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It is common to get a fever when, for example, you have a cold, cough or sore throat. Fever is common in children, especially young children.
A fever is considered to be a body temperature of 38°C or higher.
Fever is usually not serious. However, it can be serious if the fever is high.
What symptoms does a feverish child have?
The child will show one or more of the following symptoms:
- The child’s body is warm.
- The child is tired.
- The child seems unhappy and irritable.
- The child is sleeping more, or less, than usual.
- The child is not eating or drinking as usual.
The child may become very cold and shiver as their body temperature rises. They may also break out in a sweat.
You can take your child’s temperature with a thermometer
Use a thermometer that measures body temperature.
The most accurate result is obtained by taking the child’s temperature in the ear or rectum. Use the rectal method if the child is younger than one.
Let the child rest for half an hour before taking their temperature.
You can purchase a thermometer at the pharmacy. Ask the staff for advice.
How to take the temperature in the ear
Use a thermometer that measures body temperature in the ear.
Cover the thermometer probe without touching the probe. Gently pull the ear up and back. Insert the thermometer straight into the ear.
Press the button and wait until the thermometer beeps. Now you can see your child’s temperature.
How to take the temperature in the rectum
Put some ointment, baby oil or cooking oil on the thermometer.
Insert the thermometer into the rectum.
- For children younger than six months: only insert the tip of the thermometer.
- For children older than six months: insert 1–2 cm of the thermometer.
It is important that the child is lying still when you take their temperature, otherwise it may cause pain.
Clean the thermometer afterwards.
Here you can see an instructional video on how to take the temperature in the ear.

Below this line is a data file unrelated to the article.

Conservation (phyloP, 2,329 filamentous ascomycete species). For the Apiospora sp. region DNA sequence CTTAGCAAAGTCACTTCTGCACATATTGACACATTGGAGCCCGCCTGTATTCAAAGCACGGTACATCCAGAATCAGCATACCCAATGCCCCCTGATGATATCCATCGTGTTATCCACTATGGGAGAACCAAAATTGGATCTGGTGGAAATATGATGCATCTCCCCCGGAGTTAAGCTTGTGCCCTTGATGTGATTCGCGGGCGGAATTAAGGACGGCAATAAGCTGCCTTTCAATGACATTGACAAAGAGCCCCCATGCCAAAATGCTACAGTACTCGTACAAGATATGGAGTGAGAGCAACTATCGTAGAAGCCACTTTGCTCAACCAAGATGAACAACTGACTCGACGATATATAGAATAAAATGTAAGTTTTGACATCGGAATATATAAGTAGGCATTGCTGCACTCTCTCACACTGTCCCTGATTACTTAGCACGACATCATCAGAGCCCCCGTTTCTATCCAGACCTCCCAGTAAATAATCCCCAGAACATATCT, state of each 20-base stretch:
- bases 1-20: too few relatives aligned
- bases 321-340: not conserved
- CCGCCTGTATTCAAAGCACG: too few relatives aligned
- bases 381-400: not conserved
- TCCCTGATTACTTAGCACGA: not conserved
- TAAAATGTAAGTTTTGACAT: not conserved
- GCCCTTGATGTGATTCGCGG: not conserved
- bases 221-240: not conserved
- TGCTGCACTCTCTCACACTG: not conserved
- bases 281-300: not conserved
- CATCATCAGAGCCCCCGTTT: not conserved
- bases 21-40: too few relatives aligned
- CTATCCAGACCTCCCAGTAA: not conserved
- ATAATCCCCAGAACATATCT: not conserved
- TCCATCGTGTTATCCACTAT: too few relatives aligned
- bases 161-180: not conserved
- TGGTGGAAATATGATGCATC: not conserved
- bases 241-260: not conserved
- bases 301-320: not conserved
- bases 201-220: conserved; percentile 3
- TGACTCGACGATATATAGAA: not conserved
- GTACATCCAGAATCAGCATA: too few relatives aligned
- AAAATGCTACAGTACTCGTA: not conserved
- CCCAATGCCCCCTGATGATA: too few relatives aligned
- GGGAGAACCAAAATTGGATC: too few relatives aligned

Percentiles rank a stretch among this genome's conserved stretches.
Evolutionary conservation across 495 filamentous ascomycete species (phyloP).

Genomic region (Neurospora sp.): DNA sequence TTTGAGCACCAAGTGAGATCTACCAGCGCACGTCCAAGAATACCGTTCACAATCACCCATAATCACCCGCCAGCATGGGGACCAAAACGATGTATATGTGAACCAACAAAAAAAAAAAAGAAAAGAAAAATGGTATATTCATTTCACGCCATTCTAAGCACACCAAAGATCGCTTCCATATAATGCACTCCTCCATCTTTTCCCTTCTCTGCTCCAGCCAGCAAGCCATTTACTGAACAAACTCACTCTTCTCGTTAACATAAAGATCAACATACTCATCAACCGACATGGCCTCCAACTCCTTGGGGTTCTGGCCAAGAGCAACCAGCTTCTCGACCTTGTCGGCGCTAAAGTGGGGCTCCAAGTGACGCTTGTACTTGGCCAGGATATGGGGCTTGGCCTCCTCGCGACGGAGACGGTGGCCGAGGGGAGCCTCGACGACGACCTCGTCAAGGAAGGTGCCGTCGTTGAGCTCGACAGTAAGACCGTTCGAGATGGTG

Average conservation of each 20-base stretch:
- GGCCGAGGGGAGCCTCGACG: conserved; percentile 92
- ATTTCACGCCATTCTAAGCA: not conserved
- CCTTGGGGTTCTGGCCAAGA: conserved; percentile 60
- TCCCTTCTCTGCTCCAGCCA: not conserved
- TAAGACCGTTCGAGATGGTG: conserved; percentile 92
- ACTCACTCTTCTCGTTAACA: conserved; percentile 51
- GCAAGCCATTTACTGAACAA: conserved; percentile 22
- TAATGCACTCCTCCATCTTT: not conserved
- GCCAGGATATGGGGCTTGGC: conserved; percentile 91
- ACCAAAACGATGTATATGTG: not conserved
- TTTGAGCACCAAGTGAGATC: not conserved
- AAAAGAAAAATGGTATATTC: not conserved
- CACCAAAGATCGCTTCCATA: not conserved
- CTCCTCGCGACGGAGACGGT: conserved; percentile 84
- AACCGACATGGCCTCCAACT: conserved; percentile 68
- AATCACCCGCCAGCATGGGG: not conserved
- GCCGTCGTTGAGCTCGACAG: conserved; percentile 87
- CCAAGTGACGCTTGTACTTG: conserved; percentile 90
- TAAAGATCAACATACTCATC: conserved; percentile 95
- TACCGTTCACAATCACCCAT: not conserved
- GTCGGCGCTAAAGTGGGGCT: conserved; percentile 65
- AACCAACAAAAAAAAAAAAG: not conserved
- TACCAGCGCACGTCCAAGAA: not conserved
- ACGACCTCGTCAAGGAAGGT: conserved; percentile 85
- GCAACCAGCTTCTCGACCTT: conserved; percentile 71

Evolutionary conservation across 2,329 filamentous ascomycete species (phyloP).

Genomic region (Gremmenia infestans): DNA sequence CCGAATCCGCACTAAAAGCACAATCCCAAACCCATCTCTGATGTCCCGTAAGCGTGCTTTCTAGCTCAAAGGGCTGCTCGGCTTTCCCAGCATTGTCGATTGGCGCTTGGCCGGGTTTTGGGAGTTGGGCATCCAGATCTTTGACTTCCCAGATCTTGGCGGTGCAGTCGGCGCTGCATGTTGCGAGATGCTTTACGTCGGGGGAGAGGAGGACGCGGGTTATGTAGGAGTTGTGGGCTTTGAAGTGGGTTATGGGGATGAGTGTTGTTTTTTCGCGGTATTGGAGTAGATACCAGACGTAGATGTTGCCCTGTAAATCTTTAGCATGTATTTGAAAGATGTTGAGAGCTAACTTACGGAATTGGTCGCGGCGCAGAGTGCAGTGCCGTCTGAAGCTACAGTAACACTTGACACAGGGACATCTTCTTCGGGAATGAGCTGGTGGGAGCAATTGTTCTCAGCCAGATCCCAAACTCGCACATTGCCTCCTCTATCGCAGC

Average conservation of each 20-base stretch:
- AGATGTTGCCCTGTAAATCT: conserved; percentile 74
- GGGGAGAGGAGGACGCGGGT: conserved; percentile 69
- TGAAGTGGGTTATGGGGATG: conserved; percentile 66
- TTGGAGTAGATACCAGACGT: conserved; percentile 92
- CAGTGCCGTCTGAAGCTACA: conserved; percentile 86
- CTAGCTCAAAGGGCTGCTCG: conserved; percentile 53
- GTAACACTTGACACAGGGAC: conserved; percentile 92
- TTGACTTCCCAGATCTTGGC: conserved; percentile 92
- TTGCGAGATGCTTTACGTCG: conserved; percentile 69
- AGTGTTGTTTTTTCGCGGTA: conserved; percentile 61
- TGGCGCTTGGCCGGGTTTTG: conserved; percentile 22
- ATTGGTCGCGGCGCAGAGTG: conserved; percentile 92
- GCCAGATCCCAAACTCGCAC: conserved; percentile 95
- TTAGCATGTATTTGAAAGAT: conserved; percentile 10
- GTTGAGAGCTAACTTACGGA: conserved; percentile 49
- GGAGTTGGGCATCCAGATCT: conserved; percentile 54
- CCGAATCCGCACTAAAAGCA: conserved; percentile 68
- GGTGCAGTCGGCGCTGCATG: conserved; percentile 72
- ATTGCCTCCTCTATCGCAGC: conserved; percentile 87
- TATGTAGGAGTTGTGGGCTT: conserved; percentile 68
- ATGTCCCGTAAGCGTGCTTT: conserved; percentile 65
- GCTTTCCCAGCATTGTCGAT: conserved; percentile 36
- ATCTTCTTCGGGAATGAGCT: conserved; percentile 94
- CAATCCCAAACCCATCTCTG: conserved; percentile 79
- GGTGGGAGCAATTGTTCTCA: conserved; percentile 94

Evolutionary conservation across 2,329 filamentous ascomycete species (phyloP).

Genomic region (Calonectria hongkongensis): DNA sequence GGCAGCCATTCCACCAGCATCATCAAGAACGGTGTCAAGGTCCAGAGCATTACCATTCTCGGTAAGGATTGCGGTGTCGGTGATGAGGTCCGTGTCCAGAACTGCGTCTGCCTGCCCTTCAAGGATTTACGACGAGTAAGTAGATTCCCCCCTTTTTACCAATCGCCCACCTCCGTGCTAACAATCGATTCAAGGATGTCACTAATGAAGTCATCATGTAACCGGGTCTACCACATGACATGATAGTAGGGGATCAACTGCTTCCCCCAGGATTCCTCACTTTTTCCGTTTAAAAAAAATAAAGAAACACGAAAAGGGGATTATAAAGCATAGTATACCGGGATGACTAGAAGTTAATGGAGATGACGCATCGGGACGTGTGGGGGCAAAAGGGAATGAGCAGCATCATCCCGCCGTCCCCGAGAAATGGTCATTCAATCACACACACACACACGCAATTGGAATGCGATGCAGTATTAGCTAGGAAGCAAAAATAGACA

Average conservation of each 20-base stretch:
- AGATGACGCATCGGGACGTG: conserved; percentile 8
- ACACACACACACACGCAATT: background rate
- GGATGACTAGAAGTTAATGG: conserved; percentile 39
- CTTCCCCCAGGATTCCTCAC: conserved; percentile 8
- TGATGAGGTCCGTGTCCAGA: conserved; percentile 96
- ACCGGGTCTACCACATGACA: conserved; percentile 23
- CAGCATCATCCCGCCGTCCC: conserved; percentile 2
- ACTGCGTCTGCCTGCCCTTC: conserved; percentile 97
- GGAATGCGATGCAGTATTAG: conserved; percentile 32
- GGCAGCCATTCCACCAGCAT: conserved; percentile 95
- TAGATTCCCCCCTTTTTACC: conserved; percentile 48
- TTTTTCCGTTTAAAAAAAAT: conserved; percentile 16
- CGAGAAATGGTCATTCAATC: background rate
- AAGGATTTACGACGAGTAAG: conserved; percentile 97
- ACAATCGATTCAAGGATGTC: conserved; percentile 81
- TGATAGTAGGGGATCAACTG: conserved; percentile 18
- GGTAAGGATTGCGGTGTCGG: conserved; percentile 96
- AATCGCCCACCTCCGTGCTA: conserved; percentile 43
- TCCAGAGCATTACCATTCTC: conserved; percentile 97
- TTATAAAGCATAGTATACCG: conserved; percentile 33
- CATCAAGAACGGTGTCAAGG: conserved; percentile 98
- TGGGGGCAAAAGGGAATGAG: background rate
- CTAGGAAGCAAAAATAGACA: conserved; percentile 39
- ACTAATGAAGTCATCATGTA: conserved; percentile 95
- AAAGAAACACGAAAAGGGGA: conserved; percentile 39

What you can do to help your child
- Encourage the child to be calm. However, it is not necessary that they lie down all the time.
- Keep the child company.
- Make sure that the child drinks more than usual.
- Give the child food and drink that they enjoy. It is okay if the child eats less than usual for a few days.
- Remove the child’s clothing or blankets if they get too warm. Open the window.
- Put more clothing on the child or cover them with a blanket if they start to get cold.
When and where should I seek medical care?
Fever is a common condition and most people do not need to seek medical care when they have a fever.
Contact a healthcare clinic if your child’s fever lasts for more than four days.
A healthcare clinic can also be referred to as, for example, a GP surgery, a family doctor practice, or a healthcare centre.
When urgent medical care is required
You should contact a healthcare clinic immediately if any of the following apply:
- The child has a temperature of 41°C or higher.
- The child has a fever and seems very ill.
- The child is younger than six months and has a fever.
- The child has visited a tropical country, and now has a fever along with a headache or body pain.
Some healthcare clinics are open during evenings and weekends.
Seek care at the emergency department if the healthcare centre is closed or unable to receive you.
Finding a healthcare clinic
You can find a healthcare clinic here. The page shows a list of clinics and a map. The information is in Swedish.
Call 1177 if you need help
Call 1177 if you need help. They can tell you where to seek medical care, if necessary. The person who answers your call will be a nurse who speaks both Swedish and English. Sometimes it is possible to get help in other languages.
If you are calling from a phone with a foreign number, please dial 0046 771 11 77 00.